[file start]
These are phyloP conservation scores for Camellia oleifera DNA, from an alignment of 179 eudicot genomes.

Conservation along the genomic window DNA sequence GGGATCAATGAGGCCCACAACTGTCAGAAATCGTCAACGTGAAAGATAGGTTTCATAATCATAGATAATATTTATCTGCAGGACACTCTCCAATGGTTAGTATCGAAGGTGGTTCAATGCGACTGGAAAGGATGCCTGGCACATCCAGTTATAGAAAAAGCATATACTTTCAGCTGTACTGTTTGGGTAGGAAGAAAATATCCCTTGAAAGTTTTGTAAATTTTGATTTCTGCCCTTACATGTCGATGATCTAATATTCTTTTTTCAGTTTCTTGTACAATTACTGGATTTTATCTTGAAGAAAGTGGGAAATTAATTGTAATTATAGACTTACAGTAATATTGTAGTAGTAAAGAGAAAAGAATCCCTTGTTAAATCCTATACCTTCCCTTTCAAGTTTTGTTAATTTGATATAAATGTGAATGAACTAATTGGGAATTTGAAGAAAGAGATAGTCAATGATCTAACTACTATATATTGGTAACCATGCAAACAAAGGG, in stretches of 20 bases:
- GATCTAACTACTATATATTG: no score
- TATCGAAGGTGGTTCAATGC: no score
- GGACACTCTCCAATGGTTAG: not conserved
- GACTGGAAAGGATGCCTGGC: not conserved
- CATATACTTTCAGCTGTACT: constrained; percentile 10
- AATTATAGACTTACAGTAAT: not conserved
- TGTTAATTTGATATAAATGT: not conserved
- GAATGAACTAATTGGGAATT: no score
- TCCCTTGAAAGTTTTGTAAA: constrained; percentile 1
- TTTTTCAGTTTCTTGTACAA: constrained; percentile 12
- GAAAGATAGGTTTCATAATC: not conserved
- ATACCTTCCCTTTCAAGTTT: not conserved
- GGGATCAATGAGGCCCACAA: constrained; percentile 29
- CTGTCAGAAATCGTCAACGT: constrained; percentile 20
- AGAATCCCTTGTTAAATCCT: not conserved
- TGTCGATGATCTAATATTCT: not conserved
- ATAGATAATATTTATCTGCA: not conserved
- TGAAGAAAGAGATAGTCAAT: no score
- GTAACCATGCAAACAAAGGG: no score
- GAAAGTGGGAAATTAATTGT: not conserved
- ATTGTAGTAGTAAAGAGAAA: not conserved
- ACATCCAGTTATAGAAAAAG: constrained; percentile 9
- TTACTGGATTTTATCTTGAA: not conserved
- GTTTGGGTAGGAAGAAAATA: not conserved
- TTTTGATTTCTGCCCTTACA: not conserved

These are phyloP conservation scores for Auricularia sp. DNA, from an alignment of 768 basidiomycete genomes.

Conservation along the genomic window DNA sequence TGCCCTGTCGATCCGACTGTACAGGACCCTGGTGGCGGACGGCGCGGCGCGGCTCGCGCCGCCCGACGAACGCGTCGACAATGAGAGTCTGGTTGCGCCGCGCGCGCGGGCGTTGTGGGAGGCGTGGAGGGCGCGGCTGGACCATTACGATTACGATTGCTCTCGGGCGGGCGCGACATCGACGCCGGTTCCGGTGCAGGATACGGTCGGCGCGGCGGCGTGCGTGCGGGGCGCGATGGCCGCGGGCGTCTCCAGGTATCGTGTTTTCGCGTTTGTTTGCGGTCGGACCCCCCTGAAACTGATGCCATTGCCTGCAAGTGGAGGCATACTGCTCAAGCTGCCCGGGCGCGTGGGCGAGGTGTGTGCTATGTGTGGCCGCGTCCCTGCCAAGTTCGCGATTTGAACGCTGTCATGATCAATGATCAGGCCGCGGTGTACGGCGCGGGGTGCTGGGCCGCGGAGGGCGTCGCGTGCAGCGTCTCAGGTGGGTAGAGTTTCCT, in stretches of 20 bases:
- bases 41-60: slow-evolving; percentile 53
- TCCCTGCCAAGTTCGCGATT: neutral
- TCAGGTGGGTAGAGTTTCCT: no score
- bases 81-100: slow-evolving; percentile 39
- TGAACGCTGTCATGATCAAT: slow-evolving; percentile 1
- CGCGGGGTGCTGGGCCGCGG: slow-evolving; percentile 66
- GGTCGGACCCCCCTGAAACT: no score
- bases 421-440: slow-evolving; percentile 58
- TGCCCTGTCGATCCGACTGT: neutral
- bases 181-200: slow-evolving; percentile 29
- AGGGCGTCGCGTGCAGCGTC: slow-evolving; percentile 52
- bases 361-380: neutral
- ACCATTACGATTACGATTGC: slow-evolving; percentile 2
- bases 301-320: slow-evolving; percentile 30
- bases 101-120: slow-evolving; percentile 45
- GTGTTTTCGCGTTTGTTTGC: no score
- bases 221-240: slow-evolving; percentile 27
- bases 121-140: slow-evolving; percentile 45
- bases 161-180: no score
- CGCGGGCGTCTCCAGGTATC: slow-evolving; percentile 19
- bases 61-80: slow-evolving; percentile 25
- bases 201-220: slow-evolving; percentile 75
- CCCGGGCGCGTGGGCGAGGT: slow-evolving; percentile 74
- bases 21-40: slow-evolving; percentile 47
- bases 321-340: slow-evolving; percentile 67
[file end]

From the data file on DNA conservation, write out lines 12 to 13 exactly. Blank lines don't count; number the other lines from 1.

- TTTTTCAGTTTCTTGTACAA: constrained; percentile 12
- GAAAGATAGGTTTCATAATC: not conserved